Rhaetian language

From Wikipedia, the free encyclopedia
Jump to navigation Jump to search
Rhaetian
Rhaetic
Native toAncient Rhaetia
RegionEastern Alps
Era1st millennium BC to 3rd century AD[1]
Language codes
ISO 639-3xrr
xrr
Glottolograet1238[2]
Tyrsenian languages.svg

Rhaetian /ˈrʃən/ or Rhaetic (Raetic) /ˈrtɪk/ was a language spoken in the ancient region of Rhaetia in the Eastern Alps in pre-Roman and Roman times. It is documented by a limited number of short inscriptions (found through Northern Italy, Southern Germany, Eastern Switzerland, Slovenia and Western Austria)[3] in two variants of the Etruscan alphabet.

The ancient Rhaetic language is not the same as one of the modern Romance languages of the same Alpine region, known as Rhaeto-Romance, but both are sometimes referred to as "Rhaetian".

Classification[edit]

Tyrrhenian language family tree as proposed by de Simone and Marchesini (2013)[4]

German linguist Helmut Rix proposed that Rhaetic, along with Etruscan, was a member of a proposed Tyrrhenian language family possibly influenced by neighboring Indo-European languages[5][6] Robert Beekes also does not consider it Indo-European.[7] Scullard, on the contrary, suggests it to be an Indo-European language, with links to Illyrian and Celtic.[8] Nevertheless, most scholars now think that it is probably a Tyrrhenian language, and thus most closely related to languages such as Etruscan.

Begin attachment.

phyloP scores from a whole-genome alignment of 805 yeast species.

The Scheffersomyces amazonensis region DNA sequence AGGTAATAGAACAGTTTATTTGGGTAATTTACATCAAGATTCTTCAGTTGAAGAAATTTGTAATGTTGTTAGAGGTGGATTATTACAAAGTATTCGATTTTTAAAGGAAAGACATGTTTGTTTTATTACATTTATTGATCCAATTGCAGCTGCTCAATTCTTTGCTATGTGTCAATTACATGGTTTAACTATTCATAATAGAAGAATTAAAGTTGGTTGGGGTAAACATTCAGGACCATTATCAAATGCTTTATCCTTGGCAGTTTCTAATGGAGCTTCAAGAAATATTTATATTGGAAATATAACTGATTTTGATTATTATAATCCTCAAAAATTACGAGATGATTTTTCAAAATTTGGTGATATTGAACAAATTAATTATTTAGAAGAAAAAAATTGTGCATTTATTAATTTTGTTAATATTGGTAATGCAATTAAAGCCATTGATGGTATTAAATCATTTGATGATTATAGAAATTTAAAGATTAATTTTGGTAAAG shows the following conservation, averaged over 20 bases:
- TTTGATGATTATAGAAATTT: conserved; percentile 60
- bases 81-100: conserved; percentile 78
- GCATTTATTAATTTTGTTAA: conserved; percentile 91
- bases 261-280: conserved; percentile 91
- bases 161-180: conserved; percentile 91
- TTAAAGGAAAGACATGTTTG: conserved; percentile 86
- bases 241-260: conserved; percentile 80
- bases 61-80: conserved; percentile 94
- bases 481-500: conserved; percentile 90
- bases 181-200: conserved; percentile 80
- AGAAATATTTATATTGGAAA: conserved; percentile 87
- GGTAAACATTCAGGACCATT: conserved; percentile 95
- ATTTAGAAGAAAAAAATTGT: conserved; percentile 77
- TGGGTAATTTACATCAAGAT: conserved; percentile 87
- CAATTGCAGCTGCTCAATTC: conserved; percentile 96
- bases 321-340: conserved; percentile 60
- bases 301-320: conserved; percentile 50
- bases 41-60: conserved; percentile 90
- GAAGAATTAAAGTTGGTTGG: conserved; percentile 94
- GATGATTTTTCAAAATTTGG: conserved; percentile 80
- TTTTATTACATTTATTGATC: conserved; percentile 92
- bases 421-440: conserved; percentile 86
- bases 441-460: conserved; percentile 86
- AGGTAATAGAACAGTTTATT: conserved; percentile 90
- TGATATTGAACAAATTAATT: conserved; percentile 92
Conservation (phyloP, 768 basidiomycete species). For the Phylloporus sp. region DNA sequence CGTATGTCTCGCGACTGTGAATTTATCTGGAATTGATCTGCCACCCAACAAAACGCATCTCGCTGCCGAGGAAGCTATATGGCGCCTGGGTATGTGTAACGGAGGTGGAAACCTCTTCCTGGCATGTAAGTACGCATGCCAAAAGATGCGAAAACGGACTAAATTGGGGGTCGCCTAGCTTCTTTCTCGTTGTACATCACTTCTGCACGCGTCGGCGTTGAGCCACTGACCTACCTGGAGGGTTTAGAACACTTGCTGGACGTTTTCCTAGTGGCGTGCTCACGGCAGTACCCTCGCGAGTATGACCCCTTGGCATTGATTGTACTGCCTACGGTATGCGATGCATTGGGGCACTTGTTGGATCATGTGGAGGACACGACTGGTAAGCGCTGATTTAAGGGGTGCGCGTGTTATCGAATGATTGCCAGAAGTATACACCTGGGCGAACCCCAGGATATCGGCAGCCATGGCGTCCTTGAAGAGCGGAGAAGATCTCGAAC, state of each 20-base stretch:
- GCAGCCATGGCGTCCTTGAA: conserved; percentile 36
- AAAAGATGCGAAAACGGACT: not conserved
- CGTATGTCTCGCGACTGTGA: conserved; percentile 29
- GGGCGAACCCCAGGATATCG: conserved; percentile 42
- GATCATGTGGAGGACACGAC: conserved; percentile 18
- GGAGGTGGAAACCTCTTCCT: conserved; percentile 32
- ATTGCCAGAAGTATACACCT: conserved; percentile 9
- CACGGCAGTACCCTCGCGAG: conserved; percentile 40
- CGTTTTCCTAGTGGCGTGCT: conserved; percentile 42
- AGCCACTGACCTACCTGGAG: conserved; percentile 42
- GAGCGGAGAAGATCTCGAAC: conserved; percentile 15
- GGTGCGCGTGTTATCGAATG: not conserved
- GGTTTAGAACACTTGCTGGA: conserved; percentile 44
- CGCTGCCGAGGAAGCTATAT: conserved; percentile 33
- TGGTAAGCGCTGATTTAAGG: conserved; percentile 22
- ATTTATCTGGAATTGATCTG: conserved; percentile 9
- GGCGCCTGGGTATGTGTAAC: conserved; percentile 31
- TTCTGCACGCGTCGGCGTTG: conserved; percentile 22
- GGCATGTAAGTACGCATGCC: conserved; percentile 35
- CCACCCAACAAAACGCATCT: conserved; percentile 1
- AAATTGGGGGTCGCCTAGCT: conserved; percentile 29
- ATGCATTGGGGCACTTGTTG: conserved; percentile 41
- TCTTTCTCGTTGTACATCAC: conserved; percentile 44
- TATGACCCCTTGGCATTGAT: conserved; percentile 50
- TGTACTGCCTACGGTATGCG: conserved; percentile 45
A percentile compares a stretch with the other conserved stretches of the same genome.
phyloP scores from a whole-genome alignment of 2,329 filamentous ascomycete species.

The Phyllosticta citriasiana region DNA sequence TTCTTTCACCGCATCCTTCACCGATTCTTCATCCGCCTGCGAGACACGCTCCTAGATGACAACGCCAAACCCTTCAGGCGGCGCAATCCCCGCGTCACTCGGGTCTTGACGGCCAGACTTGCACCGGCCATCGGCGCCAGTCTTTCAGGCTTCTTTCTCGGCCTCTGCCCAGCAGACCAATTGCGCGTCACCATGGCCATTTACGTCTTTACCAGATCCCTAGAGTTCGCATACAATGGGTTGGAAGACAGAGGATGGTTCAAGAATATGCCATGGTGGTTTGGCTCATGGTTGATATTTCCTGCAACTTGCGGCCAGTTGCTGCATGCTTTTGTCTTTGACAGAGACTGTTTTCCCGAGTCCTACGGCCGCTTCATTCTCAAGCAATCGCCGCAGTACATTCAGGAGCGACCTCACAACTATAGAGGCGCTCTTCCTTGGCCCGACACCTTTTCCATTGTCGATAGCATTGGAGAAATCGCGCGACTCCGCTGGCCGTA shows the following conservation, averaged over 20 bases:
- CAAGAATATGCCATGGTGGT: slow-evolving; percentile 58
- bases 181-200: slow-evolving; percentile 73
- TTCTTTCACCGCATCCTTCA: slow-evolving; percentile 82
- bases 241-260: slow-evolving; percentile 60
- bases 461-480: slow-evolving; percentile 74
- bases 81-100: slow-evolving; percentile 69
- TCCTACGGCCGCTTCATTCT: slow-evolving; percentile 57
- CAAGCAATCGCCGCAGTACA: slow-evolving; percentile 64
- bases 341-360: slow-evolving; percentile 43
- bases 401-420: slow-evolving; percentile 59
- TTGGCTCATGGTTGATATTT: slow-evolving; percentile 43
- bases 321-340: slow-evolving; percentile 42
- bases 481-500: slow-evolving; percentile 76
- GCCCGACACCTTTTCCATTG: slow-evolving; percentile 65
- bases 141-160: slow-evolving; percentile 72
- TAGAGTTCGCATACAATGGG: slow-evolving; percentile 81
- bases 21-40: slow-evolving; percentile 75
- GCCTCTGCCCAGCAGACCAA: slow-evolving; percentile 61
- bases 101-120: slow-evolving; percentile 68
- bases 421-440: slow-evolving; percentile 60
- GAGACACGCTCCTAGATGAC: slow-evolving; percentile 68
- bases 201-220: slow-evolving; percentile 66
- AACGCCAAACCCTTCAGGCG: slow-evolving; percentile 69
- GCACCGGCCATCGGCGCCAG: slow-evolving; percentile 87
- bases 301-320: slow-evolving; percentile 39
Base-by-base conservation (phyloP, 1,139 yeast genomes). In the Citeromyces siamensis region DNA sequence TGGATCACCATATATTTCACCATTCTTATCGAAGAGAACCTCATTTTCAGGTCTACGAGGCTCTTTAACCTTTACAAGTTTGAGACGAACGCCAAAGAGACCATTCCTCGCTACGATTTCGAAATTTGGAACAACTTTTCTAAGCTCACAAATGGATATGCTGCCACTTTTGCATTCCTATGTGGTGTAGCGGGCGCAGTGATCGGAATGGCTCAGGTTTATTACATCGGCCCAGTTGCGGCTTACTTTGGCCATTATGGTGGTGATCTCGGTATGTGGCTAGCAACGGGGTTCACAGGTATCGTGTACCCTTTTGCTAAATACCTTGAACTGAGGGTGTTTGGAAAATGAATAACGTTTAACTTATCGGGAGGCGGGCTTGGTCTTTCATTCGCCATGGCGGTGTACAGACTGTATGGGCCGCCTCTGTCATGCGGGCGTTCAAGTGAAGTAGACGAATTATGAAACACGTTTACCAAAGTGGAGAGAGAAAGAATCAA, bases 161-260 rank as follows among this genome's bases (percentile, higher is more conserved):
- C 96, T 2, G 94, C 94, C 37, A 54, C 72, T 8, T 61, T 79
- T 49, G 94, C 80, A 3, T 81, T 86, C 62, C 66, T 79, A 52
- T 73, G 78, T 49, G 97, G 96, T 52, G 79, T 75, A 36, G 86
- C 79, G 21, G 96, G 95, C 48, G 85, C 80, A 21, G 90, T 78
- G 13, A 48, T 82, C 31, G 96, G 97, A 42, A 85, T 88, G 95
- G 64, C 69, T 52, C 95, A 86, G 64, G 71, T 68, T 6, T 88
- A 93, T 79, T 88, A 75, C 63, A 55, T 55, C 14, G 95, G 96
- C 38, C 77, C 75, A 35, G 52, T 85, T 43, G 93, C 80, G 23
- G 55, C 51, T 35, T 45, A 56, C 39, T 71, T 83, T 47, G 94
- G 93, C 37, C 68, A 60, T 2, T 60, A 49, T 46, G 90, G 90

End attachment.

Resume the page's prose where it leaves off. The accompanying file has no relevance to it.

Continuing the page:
Rix's Tyrsenian family has been confirmed by Stefan Schumacher,[9][10] [11][12] Carlo De Simone [13] and Simona Marchesini.[4] Common features between Etruscan, Rhaetian, Lemnian have been found in morphology, phonology, and syntax. On the other hand, lexical correspondences are rarely documented, due to the scanty number of Rhaetian and Lemnian texts, and, above all, due to the very ancient date at which these languages split, because the split must have taken place before the Bronze Age, much earlier than was suggested by Rix.[14][15] Tyrsenian family, or Common Tyrrhenic, in this case is often considered to be Paleo-European and to predate the arrival of Indo-European languages in southern Europe.[16]

History[edit]

Retic culture and inscriptions

It is clear that in the centuries leading up to Roman imperial times, the Rhaetians had at least come under Etruscan influence, as the Rhaetic inscriptions are written in what appears to be a northern variant of the Etruscan alphabet. The ancient Roman sources mention the Rhaetic people as being reputedly of Etruscan origin, so there may at least have been some ethnic Etruscans who had settled in the region by that time.